Letter: Fletcher’s grab-bag column

Information that works mostly on cherry picking, innuendo, and lack of context.

Tom Fletcher’s recent New Year’s rant on “Climate: for 2019, wishful thinking replaces evidence” (Morning Star, Jan. 2, 2019) includes a grab bag of information that works mostly on cherry picking, innuendo, and lack of context.

Three examples highlight this, comments on the Congo, the 2008 global recessions, and a comparison to China.

First, the Congo: Fletcher indicates that the Congo is “noted mostly for corruption, civil war and lawless mining.” No context is provided. The Belgian Congo as it was formerly known was a privately held colony of the Belgian King Leopold established in 1885. At the time it was brutalized as were many European colonies for resource extraction. After independence in 1960 the democratically elected leader, Patrice Lumumba, was assassinated in a U.S. CIA inspired plot. Since then the Congo has been served by corrupt officials subject to World Bank and International Monetary Funds “structural adjustment programs”, commonly known as austerity, leading to more European/western resource extraction. The “lawless mining” is due in large part to Canadian mining companies operating in the region, using warlords and corrupt officials to enable their setup and mineral extraction – the civil war has much to do with this, using both mercenaries and outside armies to keep the resource extraction going.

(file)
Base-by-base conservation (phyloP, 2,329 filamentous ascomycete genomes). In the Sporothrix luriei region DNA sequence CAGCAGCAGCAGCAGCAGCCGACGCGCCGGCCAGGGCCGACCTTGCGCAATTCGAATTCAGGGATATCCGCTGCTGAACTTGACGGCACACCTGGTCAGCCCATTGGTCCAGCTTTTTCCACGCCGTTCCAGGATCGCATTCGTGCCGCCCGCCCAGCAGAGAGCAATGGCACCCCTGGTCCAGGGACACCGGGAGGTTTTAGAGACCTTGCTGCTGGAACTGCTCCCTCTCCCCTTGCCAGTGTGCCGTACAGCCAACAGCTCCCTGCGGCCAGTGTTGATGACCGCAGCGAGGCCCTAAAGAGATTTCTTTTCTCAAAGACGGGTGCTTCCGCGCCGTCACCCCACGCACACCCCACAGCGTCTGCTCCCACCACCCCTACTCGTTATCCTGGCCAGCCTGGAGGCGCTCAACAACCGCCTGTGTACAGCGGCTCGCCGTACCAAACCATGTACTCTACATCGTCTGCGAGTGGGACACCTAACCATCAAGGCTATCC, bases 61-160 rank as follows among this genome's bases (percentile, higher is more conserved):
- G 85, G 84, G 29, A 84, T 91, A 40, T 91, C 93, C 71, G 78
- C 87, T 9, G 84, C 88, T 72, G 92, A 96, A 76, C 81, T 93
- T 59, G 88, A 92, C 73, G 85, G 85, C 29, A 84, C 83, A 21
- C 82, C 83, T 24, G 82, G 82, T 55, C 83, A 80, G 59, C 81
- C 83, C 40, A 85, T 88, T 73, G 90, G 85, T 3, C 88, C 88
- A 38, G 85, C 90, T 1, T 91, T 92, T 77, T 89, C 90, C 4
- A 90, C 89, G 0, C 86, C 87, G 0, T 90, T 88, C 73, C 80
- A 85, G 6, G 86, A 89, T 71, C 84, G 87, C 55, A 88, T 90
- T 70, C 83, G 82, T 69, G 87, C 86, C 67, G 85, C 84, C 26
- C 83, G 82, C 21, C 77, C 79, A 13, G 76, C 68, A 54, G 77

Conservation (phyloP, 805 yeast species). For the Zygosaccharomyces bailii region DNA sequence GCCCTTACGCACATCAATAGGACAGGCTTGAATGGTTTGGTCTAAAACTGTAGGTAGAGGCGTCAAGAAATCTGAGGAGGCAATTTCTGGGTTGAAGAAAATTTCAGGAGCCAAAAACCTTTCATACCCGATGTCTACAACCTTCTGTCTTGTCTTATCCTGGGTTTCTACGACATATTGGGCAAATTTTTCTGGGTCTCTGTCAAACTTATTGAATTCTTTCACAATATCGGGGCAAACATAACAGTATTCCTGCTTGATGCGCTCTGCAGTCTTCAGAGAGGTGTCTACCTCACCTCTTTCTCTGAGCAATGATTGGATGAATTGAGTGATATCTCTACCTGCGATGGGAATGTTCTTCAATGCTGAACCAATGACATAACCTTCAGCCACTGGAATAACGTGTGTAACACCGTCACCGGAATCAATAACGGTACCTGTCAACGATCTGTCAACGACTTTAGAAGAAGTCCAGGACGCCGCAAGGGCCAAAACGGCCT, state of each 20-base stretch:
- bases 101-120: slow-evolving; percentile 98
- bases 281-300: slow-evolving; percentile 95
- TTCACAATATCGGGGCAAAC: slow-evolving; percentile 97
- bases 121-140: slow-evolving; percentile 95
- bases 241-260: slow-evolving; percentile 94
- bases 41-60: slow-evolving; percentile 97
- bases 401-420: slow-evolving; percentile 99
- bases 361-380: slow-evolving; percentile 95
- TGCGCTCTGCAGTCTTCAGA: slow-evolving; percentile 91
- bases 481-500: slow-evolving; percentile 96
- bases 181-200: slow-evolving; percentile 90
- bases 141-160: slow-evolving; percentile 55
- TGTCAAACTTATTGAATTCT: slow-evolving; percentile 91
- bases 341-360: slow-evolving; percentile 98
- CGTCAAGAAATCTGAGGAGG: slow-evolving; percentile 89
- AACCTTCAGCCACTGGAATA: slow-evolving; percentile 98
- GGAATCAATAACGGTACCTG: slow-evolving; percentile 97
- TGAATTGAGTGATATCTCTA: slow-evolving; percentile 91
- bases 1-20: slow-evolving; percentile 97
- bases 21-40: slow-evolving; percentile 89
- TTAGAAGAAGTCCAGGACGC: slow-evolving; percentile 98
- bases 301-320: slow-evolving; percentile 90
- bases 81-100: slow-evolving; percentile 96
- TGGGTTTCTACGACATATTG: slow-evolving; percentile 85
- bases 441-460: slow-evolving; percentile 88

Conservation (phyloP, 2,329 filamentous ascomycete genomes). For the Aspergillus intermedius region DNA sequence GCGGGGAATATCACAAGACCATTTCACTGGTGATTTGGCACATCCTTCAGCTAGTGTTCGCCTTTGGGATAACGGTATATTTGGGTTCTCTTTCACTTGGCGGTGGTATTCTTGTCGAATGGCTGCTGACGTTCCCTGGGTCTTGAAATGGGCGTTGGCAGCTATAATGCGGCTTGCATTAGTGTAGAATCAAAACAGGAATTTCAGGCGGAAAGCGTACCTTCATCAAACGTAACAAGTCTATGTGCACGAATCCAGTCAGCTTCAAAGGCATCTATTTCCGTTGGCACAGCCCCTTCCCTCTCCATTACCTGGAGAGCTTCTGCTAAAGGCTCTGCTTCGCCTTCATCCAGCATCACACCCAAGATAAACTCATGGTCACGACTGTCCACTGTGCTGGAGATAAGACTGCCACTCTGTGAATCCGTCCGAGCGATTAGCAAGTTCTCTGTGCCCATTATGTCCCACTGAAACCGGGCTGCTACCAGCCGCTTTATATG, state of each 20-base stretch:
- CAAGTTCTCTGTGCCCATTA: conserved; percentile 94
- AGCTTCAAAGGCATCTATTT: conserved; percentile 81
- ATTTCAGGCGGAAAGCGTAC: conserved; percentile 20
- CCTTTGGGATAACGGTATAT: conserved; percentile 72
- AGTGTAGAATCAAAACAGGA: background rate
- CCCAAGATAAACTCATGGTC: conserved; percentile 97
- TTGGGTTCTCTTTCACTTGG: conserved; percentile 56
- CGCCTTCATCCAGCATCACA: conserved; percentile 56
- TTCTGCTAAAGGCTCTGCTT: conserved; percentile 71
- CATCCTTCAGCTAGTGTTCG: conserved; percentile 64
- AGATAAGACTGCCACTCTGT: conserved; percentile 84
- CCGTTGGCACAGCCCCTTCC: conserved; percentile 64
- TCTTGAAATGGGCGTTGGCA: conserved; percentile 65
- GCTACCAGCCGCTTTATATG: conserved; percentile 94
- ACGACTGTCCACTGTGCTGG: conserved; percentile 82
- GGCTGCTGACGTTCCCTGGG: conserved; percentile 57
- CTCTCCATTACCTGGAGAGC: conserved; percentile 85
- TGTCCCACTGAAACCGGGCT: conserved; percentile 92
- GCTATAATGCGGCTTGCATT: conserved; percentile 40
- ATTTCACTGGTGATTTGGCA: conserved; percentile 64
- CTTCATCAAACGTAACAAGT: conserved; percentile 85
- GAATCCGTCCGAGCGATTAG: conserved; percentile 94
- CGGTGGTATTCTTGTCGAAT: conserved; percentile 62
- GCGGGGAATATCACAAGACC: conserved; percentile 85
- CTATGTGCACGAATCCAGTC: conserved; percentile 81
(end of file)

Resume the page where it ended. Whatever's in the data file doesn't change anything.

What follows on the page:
Next, China: apparently Canada’s carbon output is such that “annual emissions…amount to a few days worth of China’s output.” However, China has 40 times Canada’s population, while Canada has twice the per capita carbon output (World Bank, 2014). China’s economy has recently raised over 600 million people out of poverty based on the World Bank’s definition of poverty as being US$1.25 per day. As China’s economy stabilizes, and as China is currently a world leader in searching for ‘green’ energy and environmental systems, it will continue to better Canada on a per capita basis. As for the “few days”, it calculates to being about 24 days, varying according to a source. In other words, individual Canadians should feel no pride in Fletcher’s out of context, cherry picked, and incorrect Chinese statistic.

Finally though, Fletcher – rather than simply dumping out a bunch of out of context information – actually hints at the solution to global warming when he says “The only time they [emissions] dipped was in a deep worldwide recession that began in late 2008.” During a recession, there is much less spending, much less consumerism, less travel, less transportation of goods, fewer air miles. It is an indictment of our society’s desire for more stuff, more growth, more energy consumption.

The real solution to global warming – and all environmental problems – will only come when society as a whole is willing to adopt a more minimalistic lifestyle using far less carbon-based energy and eliminates the corporate mantra of consumerism and continual growth. On that basis, I do not see much hope for controlling our carbon output as most people are unwilling to change their corporate created desires for more stuff.

Jim Miles

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